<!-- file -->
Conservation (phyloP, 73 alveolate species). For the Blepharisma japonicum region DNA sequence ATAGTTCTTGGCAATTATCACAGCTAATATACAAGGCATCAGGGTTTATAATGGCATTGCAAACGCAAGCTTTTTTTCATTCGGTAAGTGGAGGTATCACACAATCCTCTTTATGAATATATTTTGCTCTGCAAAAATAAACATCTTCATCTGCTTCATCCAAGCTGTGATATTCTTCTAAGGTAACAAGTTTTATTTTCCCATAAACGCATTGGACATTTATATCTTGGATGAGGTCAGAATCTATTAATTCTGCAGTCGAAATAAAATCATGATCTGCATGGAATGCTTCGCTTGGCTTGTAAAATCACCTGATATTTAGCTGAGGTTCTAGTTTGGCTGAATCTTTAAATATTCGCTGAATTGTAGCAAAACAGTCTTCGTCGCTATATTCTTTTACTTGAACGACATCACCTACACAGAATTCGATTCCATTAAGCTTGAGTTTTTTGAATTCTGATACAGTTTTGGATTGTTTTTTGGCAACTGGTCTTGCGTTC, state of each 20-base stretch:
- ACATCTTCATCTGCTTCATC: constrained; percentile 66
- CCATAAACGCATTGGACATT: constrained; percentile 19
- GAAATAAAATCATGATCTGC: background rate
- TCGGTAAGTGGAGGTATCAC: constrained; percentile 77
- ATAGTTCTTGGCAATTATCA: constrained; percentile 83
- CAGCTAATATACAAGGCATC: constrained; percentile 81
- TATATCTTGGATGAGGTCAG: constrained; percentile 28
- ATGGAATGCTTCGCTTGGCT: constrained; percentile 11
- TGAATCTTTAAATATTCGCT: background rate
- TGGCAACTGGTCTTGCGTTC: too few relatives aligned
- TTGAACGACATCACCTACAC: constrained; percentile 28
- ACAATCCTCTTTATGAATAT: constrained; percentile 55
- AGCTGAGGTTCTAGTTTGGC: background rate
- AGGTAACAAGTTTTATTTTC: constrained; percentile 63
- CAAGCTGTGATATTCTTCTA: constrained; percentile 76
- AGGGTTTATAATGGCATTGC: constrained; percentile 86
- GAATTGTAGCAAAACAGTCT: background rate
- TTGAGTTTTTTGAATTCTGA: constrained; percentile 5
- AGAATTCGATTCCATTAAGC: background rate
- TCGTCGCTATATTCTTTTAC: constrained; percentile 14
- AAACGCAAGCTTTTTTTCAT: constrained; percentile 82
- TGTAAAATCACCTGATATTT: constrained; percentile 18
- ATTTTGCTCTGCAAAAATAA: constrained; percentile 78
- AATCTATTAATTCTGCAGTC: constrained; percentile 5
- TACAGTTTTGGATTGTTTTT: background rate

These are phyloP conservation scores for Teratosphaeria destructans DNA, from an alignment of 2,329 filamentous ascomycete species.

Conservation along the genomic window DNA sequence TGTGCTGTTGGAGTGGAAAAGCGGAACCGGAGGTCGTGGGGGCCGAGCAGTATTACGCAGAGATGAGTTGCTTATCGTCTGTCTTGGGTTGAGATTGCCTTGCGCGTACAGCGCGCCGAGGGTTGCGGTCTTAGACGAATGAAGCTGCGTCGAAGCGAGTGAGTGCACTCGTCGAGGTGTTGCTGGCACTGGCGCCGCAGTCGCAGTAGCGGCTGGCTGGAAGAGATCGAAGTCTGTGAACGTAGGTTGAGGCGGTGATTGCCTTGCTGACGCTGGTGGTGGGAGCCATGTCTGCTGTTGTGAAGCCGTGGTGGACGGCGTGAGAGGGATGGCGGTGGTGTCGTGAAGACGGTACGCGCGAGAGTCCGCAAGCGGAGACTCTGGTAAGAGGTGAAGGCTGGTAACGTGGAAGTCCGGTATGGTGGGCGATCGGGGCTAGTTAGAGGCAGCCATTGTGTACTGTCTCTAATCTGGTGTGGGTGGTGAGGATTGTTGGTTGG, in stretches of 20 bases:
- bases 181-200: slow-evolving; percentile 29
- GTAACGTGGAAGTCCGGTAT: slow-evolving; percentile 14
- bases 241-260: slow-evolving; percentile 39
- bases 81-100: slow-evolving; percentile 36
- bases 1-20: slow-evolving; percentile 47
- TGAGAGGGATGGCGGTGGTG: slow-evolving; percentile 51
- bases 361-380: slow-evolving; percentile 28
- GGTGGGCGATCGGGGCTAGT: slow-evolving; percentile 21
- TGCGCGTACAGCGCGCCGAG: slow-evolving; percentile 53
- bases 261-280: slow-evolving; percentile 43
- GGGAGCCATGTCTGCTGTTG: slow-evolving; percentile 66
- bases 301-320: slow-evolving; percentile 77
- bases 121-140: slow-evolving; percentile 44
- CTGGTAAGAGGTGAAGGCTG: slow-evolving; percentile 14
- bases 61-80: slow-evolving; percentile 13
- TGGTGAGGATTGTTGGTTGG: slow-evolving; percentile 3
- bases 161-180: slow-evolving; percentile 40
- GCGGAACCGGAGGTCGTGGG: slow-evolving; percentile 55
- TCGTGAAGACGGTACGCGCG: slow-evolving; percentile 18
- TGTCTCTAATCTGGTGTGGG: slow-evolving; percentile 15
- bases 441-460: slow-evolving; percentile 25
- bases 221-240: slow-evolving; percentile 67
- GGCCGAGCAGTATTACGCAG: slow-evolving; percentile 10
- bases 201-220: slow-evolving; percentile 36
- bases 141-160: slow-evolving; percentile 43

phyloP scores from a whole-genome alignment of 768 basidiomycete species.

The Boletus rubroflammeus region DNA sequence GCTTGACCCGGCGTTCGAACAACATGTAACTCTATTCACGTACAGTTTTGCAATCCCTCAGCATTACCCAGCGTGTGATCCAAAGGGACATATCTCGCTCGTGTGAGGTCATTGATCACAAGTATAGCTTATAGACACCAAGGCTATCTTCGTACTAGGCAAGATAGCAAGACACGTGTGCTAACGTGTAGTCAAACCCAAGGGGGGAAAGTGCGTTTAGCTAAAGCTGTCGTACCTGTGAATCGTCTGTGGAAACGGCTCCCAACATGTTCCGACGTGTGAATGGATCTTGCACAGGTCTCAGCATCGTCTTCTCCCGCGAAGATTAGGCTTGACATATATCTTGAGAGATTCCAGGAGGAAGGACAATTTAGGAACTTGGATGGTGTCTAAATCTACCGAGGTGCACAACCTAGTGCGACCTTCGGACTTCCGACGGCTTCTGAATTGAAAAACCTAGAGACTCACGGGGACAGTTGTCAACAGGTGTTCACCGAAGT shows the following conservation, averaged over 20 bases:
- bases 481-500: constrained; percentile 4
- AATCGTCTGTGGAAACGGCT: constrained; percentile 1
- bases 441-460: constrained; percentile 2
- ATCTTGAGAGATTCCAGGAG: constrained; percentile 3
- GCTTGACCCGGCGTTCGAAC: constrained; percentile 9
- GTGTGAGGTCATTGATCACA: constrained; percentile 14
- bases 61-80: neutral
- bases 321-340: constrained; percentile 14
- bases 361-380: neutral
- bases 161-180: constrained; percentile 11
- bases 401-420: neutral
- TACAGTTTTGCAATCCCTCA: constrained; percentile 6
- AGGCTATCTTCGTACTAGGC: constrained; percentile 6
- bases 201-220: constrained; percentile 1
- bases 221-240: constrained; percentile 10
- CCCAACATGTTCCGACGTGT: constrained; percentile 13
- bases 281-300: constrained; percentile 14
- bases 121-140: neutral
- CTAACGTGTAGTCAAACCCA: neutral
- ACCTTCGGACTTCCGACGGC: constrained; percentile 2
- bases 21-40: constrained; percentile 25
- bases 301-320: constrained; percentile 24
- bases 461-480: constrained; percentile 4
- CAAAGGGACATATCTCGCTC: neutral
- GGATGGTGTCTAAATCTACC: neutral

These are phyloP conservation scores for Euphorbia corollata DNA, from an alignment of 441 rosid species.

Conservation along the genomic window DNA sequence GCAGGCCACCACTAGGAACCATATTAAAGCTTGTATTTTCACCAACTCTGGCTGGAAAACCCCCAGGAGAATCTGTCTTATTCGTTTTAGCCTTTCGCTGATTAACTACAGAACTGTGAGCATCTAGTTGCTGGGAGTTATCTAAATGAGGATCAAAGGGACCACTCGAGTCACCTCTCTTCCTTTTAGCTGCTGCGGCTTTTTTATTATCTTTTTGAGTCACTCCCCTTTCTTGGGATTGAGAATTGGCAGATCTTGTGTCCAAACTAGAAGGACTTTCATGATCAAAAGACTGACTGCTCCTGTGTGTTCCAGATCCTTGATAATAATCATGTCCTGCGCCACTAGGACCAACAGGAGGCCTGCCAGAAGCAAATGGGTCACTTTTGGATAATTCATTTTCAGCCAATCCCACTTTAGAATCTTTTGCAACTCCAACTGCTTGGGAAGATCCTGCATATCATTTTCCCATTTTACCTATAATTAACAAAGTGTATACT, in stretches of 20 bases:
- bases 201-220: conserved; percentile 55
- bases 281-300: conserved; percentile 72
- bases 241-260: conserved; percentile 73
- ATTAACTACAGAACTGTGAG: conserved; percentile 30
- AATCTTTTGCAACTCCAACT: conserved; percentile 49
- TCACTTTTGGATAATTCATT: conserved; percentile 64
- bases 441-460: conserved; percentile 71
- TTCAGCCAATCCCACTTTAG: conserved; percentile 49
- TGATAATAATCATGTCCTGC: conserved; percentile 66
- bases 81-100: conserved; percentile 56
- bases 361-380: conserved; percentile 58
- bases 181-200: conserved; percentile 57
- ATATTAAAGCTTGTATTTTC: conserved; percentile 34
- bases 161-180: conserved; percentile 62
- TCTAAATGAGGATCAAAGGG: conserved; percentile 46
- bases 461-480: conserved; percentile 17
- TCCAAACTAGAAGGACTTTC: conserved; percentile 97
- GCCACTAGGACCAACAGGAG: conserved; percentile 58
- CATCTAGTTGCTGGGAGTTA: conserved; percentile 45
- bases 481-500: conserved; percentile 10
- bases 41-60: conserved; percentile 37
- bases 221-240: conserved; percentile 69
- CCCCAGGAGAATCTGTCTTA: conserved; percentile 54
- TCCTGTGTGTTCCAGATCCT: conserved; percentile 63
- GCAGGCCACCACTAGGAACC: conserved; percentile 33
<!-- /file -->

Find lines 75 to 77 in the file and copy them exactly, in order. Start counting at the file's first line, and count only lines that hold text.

- ACCTTCGGACTTCCGACGGC: constrained; percentile 2
- bases 21-40: constrained; percentile 25
- bases 301-320: constrained; percentile 24